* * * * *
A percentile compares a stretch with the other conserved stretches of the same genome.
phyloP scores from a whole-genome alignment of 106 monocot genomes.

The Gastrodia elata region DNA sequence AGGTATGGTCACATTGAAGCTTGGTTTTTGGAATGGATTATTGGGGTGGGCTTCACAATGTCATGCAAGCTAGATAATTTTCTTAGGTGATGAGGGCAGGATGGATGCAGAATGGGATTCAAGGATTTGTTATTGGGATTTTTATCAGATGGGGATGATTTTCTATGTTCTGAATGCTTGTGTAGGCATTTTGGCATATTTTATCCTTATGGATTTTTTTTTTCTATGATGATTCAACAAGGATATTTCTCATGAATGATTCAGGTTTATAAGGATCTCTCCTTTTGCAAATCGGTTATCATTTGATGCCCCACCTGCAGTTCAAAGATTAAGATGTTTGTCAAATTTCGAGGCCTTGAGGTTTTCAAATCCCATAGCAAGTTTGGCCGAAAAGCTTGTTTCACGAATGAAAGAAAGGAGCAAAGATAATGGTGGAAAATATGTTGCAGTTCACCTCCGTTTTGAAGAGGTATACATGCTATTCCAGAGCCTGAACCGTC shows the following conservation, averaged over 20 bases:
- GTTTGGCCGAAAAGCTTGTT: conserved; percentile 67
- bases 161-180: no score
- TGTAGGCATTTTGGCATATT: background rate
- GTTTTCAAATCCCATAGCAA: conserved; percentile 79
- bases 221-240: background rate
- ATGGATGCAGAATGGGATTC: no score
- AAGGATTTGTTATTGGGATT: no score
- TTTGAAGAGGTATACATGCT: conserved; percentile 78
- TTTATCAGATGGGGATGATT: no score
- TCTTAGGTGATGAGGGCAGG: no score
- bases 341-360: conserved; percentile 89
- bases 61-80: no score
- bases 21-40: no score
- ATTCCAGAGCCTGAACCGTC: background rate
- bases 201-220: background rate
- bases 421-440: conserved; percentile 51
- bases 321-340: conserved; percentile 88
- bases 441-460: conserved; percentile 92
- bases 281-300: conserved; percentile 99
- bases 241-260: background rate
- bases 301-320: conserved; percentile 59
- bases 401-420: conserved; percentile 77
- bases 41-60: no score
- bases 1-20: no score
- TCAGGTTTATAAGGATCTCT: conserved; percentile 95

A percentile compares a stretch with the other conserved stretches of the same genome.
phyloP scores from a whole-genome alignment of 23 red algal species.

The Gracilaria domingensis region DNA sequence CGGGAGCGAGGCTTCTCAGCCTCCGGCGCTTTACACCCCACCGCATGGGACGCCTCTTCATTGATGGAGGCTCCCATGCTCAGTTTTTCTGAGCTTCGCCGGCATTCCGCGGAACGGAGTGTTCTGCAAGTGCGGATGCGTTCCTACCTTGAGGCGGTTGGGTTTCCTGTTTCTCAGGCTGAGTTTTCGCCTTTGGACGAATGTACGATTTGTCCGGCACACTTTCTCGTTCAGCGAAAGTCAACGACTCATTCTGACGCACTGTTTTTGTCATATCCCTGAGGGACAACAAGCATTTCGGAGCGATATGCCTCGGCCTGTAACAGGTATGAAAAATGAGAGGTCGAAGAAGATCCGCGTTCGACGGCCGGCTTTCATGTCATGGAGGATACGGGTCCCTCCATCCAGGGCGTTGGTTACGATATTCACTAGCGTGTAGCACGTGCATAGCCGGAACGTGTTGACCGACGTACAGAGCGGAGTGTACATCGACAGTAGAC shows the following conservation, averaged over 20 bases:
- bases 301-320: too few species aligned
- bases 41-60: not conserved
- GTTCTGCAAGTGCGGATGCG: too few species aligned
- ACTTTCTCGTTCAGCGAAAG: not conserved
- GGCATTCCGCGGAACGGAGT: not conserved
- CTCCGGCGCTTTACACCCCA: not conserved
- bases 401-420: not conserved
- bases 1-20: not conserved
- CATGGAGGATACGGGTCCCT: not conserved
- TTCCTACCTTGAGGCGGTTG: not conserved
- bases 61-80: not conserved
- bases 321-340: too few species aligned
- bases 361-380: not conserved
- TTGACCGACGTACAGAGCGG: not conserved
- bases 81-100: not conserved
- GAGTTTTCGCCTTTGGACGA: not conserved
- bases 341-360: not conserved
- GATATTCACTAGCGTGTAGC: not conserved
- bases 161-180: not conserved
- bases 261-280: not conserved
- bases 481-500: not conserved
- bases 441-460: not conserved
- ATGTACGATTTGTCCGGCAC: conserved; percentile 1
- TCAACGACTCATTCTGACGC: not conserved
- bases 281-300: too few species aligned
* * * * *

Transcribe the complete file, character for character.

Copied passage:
A percentile compares a stretch with the other conserved stretches of the same genome.
phyloP scores from a whole-genome alignment of 106 monocot genomes.

The Gastrodia elata region DNA sequence AGGTATGGTCACATTGAAGCTTGGTTTTTGGAATGGATTATTGGGGTGGGCTTCACAATGTCATGCAAGCTAGATAATTTTCTTAGGTGATGAGGGCAGGATGGATGCAGAATGGGATTCAAGGATTTGTTATTGGGATTTTTATCAGATGGGGATGATTTTCTATGTTCTGAATGCTTGTGTAGGCATTTTGGCATATTTTATCCTTATGGATTTTTTTTTTCTATGATGATTCAACAAGGATATTTCTCATGAATGATTCAGGTTTATAAGGATCTCTCCTTTTGCAAATCGGTTATCATTTGATGCCCCACCTGCAGTTCAAAGATTAAGATGTTTGTCAAATTTCGAGGCCTTGAGGTTTTCAAATCCCATAGCAAGTTTGGCCGAAAAGCTTGTTTCACGAATGAAAGAAAGGAGCAAAGATAATGGTGGAAAATATGTTGCAGTTCACCTCCGTTTTGAAGAGGTATACATGCTATTCCAGAGCCTGAACCGTC shows the following conservation, averaged over 20 bases:
- GTTTGGCCGAAAAGCTTGTT: conserved; percentile 67
- bases 161-180: no score
- TGTAGGCATTTTGGCATATT: background rate
- GTTTTCAAATCCCATAGCAA: conserved; percentile 79
- bases 221-240: background rate
- ATGGATGCAGAATGGGATTC: no score
- AAGGATTTGTTATTGGGATT: no score
- TTTGAAGAGGTATACATGCT: conserved; percentile 78
- TTTATCAGATGGGGATGATT: no score
- TCTTAGGTGATGAGGGCAGG: no score
- bases 341-360: conserved; percentile 89
- bases 61-80: no score
- bases 21-40: no score
- ATTCCAGAGCCTGAACCGTC: background rate
- bases 201-220: background rate
- bases 421-440: conserved; percentile 51
- bases 321-340: conserved; percentile 88
- bases 441-460: conserved; percentile 92
- bases 281-300: conserved; percentile 99
- bases 241-260: background rate
- bases 301-320: conserved; percentile 59
- bases 401-420: conserved; percentile 77
- bases 41-60: no score
- bases 1-20: no score
- TCAGGTTTATAAGGATCTCT: conserved; percentile 95

A percentile compares a stretch with the other conserved stretches of the same genome.
phyloP scores from a whole-genome alignment of 23 red algal species.

The Gracilaria domingensis region DNA sequence CGGGAGCGAGGCTTCTCAGCCTCCGGCGCTTTACACCCCACCGCATGGGACGCCTCTTCATTGATGGAGGCTCCCATGCTCAGTTTTTCTGAGCTTCGCCGGCATTCCGCGGAACGGAGTGTTCTGCAAGTGCGGATGCGTTCCTACCTTGAGGCGGTTGGGTTTCCTGTTTCTCAGGCTGAGTTTTCGCCTTTGGACGAATGTACGATTTGTCCGGCACACTTTCTCGTTCAGCGAAAGTCAACGACTCATTCTGACGCACTGTTTTTGTCATATCCCTGAGGGACAACAAGCATTTCGGAGCGATATGCCTCGGCCTGTAACAGGTATGAAAAATGAGAGGTCGAAGAAGATCCGCGTTCGACGGCCGGCTTTCATGTCATGGAGGATACGGGTCCCTCCATCCAGGGCGTTGGTTACGATATTCACTAGCGTGTAGCACGTGCATAGCCGGAACGTGTTGACCGACGTACAGAGCGGAGTGTACATCGACAGTAGAC shows the following conservation, averaged over 20 bases:
- bases 301-320: too few species aligned
- bases 41-60: not conserved
- GTTCTGCAAGTGCGGATGCG: too few species aligned
- ACTTTCTCGTTCAGCGAAAG: not conserved
- GGCATTCCGCGGAACGGAGT: not conserved
- CTCCGGCGCTTTACACCCCA: not conserved
- bases 401-420: not conserved
- bases 1-20: not conserved
- CATGGAGGATACGGGTCCCT: not conserved
- TTCCTACCTTGAGGCGGTTG: not conserved
- bases 61-80: not conserved
- bases 321-340: too few species aligned
- bases 361-380: not conserved
- TTGACCGACGTACAGAGCGG: not conserved
- bases 81-100: not conserved
- GAGTTTTCGCCTTTGGACGA: not conserved
- bases 341-360: not conserved
- GATATTCACTAGCGTGTAGC: not conserved
- bases 161-180: not conserved
- bases 261-280: not conserved
- bases 481-500: not conserved
- bases 441-460: not conserved
- ATGTACGATTTGTCCGGCAC: conserved; percentile 1
- TCAACGACTCATTCTGACGC: not conserved
- bases 281-300: too few species aligned